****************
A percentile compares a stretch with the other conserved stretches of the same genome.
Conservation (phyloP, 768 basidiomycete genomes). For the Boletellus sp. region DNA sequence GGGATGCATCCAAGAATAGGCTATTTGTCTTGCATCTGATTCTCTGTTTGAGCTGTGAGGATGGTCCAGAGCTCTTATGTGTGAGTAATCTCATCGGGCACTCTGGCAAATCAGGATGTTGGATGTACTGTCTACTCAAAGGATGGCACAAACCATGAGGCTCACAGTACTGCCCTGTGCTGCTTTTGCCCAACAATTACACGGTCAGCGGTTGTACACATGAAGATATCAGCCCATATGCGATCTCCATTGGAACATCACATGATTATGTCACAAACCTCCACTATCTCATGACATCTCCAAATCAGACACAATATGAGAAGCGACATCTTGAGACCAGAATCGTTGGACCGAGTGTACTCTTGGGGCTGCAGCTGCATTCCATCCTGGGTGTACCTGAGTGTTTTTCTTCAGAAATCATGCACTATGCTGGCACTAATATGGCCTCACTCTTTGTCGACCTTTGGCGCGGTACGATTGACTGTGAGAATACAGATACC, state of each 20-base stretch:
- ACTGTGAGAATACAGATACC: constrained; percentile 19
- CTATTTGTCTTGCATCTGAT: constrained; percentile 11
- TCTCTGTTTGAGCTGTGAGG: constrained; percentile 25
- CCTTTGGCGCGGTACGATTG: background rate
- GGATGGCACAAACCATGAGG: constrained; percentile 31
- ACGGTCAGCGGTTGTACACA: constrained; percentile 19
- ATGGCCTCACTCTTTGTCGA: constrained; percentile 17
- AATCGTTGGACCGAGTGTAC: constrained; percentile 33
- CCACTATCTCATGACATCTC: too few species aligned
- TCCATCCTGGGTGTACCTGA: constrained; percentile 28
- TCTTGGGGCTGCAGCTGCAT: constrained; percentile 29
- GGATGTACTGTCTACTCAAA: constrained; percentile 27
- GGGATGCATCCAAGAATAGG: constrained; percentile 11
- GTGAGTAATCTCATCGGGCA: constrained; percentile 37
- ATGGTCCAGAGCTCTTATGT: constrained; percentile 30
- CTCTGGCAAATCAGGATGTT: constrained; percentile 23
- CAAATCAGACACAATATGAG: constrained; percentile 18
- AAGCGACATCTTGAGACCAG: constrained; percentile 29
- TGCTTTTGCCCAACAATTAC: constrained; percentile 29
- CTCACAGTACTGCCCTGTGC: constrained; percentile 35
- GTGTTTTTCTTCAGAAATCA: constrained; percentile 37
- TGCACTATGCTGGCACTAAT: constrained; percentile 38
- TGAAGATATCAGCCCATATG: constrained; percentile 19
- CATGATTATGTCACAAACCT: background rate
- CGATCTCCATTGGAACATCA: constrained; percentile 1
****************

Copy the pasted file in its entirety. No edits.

A percentile compares a stretch with the other conserved stretches of the same genome.
Conservation (phyloP, 768 basidiomycete genomes). For the Boletellus sp. region DNA sequence GGGATGCATCCAAGAATAGGCTATTTGTCTTGCATCTGATTCTCTGTTTGAGCTGTGAGGATGGTCCAGAGCTCTTATGTGTGAGTAATCTCATCGGGCACTCTGGCAAATCAGGATGTTGGATGTACTGTCTACTCAAAGGATGGCACAAACCATGAGGCTCACAGTACTGCCCTGTGCTGCTTTTGCCCAACAATTACACGGTCAGCGGTTGTACACATGAAGATATCAGCCCATATGCGATCTCCATTGGAACATCACATGATTATGTCACAAACCTCCACTATCTCATGACATCTCCAAATCAGACACAATATGAGAAGCGACATCTTGAGACCAGAATCGTTGGACCGAGTGTACTCTTGGGGCTGCAGCTGCATTCCATCCTGGGTGTACCTGAGTGTTTTTCTTCAGAAATCATGCACTATGCTGGCACTAATATGGCCTCACTCTTTGTCGACCTTTGGCGCGGTACGATTGACTGTGAGAATACAGATACC, state of each 20-base stretch:
- ACTGTGAGAATACAGATACC: constrained; percentile 19
- CTATTTGTCTTGCATCTGAT: constrained; percentile 11
- TCTCTGTTTGAGCTGTGAGG: constrained; percentile 25
- CCTTTGGCGCGGTACGATTG: background rate
- GGATGGCACAAACCATGAGG: constrained; percentile 31
- ACGGTCAGCGGTTGTACACA: constrained; percentile 19
- ATGGCCTCACTCTTTGTCGA: constrained; percentile 17
- AATCGTTGGACCGAGTGTAC: constrained; percentile 33
- CCACTATCTCATGACATCTC: too few species aligned
- TCCATCCTGGGTGTACCTGA: constrained; percentile 28
- TCTTGGGGCTGCAGCTGCAT: constrained; percentile 29
- GGATGTACTGTCTACTCAAA: constrained; percentile 27
- GGGATGCATCCAAGAATAGG: constrained; percentile 11
- GTGAGTAATCTCATCGGGCA: constrained; percentile 37
- ATGGTCCAGAGCTCTTATGT: constrained; percentile 30
- CTCTGGCAAATCAGGATGTT: constrained; percentile 23
- CAAATCAGACACAATATGAG: constrained; percentile 18
- AAGCGACATCTTGAGACCAG: constrained; percentile 29
- TGCTTTTGCCCAACAATTAC: constrained; percentile 29
- CTCACAGTACTGCCCTGTGC: constrained; percentile 35
- GTGTTTTTCTTCAGAAATCA: constrained; percentile 37
- TGCACTATGCTGGCACTAAT: constrained; percentile 38
- TGAAGATATCAGCCCATATG: constrained; percentile 19
- CATGATTATGTCACAAACCT: background rate
- CGATCTCCATTGGAACATCA: constrained; percentile 1